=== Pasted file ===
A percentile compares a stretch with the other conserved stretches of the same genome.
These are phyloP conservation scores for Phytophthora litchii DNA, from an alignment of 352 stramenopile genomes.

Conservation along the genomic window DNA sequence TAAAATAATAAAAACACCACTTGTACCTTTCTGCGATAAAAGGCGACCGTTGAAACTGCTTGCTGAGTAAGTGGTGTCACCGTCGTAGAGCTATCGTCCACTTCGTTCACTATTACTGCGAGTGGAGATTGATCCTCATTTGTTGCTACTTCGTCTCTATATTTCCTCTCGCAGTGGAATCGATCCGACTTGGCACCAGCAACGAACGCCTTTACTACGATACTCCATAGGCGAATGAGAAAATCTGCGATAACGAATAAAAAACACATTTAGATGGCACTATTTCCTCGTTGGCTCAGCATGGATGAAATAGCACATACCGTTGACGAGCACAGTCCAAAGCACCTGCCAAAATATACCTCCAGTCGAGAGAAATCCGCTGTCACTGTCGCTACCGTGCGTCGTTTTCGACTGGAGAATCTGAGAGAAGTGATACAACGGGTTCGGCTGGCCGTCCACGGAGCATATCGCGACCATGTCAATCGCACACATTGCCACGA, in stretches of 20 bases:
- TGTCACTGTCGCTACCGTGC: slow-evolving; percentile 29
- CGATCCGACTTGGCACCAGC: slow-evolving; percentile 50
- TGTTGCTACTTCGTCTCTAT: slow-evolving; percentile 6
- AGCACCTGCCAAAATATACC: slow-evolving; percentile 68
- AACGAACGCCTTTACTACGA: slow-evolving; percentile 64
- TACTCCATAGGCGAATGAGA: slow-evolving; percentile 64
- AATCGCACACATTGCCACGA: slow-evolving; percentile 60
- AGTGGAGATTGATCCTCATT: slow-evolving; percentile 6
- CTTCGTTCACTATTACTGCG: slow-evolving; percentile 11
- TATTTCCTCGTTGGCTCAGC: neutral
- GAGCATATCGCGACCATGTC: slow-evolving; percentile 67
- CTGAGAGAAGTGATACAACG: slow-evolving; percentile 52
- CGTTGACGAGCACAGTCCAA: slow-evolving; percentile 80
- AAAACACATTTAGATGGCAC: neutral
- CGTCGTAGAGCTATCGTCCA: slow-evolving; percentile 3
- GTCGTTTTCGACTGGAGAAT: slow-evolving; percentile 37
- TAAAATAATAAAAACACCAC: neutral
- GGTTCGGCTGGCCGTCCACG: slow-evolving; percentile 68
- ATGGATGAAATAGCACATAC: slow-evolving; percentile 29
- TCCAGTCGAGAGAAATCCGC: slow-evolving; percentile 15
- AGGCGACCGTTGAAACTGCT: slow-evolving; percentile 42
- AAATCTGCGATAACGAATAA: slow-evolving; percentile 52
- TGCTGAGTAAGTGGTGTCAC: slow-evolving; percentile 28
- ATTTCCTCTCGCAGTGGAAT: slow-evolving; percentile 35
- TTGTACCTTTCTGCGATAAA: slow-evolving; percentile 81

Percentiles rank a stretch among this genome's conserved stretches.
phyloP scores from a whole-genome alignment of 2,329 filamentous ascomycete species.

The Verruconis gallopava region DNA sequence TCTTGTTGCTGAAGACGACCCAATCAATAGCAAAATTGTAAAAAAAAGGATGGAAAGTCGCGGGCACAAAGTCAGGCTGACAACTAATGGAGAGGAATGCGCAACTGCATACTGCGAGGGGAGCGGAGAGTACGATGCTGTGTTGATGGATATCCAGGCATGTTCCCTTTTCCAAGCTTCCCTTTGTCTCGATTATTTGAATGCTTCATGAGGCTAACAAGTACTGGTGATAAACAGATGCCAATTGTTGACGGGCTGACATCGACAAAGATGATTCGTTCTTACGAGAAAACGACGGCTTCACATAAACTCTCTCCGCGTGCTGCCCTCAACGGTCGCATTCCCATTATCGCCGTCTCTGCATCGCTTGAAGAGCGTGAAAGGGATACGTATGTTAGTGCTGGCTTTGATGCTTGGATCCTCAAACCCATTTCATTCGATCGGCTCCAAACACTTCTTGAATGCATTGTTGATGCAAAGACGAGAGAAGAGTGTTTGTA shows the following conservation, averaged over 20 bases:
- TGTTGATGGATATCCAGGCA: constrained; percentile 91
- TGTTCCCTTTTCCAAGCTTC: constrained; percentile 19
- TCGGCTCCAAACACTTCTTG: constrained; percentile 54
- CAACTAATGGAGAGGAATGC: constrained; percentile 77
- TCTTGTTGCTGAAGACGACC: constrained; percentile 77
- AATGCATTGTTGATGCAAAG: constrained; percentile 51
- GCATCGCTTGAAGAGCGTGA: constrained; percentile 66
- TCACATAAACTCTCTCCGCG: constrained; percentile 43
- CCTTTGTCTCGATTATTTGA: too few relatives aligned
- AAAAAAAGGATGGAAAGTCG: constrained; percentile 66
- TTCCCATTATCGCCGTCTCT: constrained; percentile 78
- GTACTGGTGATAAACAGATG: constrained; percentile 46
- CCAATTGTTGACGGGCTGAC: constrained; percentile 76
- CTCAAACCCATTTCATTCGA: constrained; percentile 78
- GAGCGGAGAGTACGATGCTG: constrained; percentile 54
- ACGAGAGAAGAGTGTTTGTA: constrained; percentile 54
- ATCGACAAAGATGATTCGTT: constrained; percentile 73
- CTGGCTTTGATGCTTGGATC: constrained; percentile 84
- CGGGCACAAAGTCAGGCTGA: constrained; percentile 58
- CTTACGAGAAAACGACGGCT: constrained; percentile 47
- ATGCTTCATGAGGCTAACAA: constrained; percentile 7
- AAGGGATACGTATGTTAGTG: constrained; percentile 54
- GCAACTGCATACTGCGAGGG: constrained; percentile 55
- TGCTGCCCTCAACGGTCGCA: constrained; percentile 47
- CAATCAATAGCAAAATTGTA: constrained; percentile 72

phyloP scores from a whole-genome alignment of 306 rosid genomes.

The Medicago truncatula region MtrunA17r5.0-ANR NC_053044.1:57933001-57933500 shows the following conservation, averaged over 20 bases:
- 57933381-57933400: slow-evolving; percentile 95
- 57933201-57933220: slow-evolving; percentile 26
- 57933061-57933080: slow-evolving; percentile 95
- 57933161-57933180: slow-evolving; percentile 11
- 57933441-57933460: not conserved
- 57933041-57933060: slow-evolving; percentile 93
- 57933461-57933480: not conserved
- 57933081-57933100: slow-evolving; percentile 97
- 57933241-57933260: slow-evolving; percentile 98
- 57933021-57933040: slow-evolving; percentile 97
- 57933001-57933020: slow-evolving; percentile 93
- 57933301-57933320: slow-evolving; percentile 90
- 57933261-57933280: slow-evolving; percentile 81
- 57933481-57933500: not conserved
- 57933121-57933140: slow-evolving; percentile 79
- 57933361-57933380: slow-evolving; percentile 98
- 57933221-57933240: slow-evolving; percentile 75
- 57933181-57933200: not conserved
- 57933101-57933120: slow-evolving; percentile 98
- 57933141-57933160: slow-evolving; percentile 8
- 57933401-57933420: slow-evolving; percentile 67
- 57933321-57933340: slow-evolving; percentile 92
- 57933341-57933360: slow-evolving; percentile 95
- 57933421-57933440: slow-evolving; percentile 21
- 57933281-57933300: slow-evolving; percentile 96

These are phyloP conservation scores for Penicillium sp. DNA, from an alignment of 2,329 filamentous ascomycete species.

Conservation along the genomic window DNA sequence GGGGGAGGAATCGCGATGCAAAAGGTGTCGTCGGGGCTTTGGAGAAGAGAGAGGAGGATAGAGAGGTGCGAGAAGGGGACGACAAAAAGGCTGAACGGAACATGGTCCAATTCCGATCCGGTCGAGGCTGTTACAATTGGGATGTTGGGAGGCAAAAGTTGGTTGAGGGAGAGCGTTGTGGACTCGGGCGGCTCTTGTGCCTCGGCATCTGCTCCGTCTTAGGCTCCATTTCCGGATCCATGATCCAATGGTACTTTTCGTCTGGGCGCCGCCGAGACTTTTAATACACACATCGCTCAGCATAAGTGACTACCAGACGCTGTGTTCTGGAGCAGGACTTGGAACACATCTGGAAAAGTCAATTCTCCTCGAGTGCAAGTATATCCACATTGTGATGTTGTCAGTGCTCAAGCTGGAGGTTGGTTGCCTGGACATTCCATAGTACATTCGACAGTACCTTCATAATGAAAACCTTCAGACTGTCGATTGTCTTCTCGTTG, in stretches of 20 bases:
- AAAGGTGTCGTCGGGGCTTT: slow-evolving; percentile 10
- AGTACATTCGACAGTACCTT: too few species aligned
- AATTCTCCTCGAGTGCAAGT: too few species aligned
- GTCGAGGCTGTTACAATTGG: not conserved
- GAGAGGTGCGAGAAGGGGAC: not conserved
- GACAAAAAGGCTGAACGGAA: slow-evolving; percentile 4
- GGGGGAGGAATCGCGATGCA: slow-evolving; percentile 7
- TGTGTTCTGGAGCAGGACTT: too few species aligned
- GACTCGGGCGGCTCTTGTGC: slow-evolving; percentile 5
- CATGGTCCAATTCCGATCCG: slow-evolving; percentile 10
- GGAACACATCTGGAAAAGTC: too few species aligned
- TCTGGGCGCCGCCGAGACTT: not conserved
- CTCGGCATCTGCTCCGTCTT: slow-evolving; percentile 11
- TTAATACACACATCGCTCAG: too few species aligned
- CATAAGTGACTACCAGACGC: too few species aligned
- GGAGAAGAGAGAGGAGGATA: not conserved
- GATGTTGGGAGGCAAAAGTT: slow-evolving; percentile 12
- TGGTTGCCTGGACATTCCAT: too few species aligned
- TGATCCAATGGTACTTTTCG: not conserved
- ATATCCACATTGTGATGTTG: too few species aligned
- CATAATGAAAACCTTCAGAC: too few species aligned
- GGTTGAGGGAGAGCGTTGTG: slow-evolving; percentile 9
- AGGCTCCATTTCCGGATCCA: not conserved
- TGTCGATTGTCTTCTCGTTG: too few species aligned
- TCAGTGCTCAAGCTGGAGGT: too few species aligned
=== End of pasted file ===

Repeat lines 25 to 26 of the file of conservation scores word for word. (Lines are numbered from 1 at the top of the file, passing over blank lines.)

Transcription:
- AAATCTGCGATAACGAATAA: slow-evolving; percentile 52
- TGCTGAGTAAGTGGTGTCAC: slow-evolving; percentile 28